We have 2 choices of resistors, a 6 OHM and a 3 OHM. Which one do you use? The 6 OHM is the equivalent load of 1 bulb. So if you replace 1 set of bulbs, (the front OR rear bulbs) you will need to install 1 pair of resistors. The 3 OHM is the equivalent load of 2 bulbs.  If you replace all 4 of your bulbs than use 1 set of 3 OHM resistors.

Where do I install them? The resistors need to be installed to the wiring of the bulb at the light socket. We supply splice taps for a painless installation. Below is a video on how these connections work, note my awesome hand modeling skills!

Find a suitable location away from any heat sensitive materials on your car like plastic or wiring harnesses and mount the load resistor. If you are using the 3 OHM load resistors you can make the connection at the front OR rear turn signal wires.

Things to note about this option are: Load Resistors are sold in pairs. One for the Left blinker circuit and one for the Right blinker circuit. Some cars monitor all 4 bulbs separately, if this is the case with your car you will need 2 sets of 6 OHM resistors. Some cars use more than 4 bulbs as blinkers. An example is the new Dodge Challenger. It uses a total of 4 bulbs in the rear and 2 up front. This increases the wattage of the blinker circuit and needs a larger amount of load to correct the Hyper-Flashing. In that car we used 1 set of 3 OHM resistors in the rear and 1 set of 6 OHM resistors  in the front as it monitors all 4 blinker circuits independently too.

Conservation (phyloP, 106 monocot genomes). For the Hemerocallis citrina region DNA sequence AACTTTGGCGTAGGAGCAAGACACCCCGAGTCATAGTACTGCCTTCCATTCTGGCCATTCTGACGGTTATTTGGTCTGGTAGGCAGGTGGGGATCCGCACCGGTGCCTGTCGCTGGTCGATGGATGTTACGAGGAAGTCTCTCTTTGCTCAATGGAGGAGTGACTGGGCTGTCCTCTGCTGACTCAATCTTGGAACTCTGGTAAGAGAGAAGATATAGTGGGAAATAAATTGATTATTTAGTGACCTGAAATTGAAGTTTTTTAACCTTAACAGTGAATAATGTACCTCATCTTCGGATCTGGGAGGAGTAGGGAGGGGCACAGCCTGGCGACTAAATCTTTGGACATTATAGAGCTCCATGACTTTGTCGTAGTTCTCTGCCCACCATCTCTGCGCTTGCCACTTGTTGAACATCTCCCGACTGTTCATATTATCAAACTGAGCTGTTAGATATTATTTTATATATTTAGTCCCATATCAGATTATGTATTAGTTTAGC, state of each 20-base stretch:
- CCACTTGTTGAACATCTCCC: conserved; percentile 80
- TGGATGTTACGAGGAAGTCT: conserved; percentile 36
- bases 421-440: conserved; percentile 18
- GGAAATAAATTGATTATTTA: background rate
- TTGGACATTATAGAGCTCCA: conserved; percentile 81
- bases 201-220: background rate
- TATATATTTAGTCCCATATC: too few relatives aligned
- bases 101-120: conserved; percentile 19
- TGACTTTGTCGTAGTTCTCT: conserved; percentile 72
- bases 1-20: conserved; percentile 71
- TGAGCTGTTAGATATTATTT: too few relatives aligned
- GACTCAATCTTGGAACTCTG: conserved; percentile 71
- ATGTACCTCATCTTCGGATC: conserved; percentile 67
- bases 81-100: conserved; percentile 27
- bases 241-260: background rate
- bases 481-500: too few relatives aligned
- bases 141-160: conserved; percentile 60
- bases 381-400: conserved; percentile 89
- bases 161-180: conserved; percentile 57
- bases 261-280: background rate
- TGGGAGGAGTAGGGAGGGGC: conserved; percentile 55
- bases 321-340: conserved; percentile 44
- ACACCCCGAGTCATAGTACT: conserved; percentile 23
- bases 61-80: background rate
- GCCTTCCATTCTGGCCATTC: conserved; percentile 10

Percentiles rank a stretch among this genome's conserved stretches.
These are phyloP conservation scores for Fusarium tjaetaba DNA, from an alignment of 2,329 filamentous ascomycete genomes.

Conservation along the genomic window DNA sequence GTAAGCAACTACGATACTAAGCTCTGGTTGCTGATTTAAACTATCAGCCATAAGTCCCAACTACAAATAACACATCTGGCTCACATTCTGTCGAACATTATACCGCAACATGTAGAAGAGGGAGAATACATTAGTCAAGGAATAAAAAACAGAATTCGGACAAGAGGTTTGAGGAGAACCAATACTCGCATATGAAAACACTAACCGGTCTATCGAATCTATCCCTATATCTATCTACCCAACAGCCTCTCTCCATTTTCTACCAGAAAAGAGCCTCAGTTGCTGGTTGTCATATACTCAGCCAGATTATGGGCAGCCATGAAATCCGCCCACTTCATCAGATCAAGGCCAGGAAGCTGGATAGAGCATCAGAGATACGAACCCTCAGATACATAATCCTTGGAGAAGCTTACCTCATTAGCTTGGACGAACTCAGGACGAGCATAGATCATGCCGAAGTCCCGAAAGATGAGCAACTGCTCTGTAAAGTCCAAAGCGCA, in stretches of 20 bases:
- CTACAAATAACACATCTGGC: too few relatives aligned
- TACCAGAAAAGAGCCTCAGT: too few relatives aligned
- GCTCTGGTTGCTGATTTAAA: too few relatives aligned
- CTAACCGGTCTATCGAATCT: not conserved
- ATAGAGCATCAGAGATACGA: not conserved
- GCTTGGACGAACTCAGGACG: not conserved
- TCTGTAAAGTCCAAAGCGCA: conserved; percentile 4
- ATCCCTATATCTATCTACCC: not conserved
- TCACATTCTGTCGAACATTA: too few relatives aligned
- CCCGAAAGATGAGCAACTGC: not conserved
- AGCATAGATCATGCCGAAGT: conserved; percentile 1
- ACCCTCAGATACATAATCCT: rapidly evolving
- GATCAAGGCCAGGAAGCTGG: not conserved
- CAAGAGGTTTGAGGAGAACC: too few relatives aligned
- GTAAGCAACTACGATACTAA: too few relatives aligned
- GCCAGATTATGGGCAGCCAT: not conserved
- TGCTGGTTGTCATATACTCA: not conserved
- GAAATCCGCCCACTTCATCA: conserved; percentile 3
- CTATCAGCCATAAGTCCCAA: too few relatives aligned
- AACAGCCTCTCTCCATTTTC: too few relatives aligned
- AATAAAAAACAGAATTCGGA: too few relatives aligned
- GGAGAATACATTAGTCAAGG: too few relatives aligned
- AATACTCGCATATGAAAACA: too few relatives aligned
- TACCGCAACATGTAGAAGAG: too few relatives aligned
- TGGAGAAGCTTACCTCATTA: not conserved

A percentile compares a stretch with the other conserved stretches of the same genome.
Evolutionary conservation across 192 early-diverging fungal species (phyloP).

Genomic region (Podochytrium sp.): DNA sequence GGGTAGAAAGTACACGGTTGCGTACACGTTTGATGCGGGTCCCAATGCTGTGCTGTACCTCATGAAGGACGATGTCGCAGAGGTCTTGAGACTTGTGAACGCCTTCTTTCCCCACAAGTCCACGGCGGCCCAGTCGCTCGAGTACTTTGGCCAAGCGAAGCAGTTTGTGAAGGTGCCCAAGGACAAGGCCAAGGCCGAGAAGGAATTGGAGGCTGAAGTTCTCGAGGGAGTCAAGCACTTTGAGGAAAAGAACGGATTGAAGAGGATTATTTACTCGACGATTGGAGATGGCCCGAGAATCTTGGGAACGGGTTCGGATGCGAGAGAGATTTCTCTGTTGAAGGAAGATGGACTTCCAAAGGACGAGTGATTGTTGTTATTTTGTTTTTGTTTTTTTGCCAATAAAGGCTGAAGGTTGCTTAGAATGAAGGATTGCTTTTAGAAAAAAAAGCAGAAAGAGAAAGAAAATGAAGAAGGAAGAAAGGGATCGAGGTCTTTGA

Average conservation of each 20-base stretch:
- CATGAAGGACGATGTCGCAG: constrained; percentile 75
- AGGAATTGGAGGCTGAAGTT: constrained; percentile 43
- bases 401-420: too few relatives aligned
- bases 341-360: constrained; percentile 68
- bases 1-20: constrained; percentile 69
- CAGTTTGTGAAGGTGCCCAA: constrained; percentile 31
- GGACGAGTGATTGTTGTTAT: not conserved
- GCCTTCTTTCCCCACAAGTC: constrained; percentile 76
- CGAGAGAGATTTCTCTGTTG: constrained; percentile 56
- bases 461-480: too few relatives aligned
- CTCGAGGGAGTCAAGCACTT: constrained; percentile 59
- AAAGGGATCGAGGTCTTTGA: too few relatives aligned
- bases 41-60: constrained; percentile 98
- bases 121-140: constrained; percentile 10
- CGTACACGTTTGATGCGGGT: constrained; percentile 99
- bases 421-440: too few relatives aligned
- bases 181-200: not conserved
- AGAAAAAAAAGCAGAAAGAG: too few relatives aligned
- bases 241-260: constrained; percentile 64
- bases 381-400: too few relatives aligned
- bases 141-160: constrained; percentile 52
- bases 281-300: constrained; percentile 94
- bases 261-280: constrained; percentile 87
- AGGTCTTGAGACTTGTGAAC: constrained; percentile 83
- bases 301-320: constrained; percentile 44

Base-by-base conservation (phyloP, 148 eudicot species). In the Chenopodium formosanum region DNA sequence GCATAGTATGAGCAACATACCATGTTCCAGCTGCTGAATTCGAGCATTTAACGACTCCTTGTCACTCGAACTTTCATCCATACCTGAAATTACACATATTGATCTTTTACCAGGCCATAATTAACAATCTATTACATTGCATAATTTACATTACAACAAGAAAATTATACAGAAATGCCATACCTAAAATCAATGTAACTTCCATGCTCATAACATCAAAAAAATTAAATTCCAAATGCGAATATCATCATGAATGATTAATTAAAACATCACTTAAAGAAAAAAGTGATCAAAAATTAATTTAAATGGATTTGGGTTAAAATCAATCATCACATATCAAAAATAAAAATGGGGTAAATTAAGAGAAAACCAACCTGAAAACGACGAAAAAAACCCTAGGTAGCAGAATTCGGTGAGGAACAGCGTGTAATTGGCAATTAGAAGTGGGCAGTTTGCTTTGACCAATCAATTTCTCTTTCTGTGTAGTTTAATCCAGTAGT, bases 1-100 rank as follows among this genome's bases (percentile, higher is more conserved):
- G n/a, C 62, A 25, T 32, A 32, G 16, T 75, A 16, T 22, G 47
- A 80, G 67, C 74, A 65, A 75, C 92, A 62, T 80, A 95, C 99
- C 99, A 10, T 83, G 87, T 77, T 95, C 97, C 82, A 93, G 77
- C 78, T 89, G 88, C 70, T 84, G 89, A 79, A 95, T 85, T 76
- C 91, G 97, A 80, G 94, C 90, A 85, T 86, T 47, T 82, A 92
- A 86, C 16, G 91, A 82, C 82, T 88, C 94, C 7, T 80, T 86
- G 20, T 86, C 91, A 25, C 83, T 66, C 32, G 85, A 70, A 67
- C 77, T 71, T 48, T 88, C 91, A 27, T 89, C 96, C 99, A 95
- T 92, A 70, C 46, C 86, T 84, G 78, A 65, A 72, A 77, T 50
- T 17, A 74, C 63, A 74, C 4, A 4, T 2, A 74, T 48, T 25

I hope this was informative and helpful. If you feel that I left something out or have more questions leave a comment. You can also email me directly here: tech@v-leds.com and  I will answer any other questions that you may have.

Thanks for reading,

James, the tech@v-leds.com

Comments
  1. Roy Yamamoto says:

    Sirs/Madam:

    Why doesn’t someone or a company manufacture L.E.D. turn signal flashers for all the cars.
    It would be much safer then the load resistors and you won’t have to mess around with any wires.

    Thank you,
    Roy Y.

  2. There are a lot of different flasher styles that car manufacturers use. As technology has advanced they are opting out of mechanical parts and replacing them with computer components. Unfortunately these can not be exchanged with off the shelf replacements. Also with the increase in data systems in cars we are experiencing greater difficulties integrating products like lighting with these proprietary systems. We are always testing and experimenting with new concepts that will eventually get us to the next level, but until these advances are proven, load resistors are the method we have available to correct these problems.

    James

  3. Kyle says:

    I have a 1999 Galant. I bought V-LEDS for all four signal bulbs. So I bought a set of the 3ohm load resistors. My front and rear bulbs are 1157. I put the load resistor onto the front left signal, which was the only bulb I had replaced as a LED. I put the resistor to the ground, and a positive wire. It still hyper flashed. I then put it onto the other positive wire. It still hyper flashes. Why is this? Do I need to install all of the LEDs? I would replace my flasher unit, but it is nearly impossible to take out.

  4. Kyle, I would test the wires with a test light to make sure you have the correct wires. Make sure you have a good ground source too. Another thing to check is connection of the splice taps, if your cars wire are smaller gauge the taps may not be cutting through the sheathing all the way.

  5. Kyle says:

    Thanks for the quick and great response! Great customer service! When I get the time here soon I will try this out! Thanks!!

  6. Steven P says:

    Any idea when you will be having the CF18-04 electronic flasher in stock? It has been over 3 weeks and this flasher still has not been replenished 😦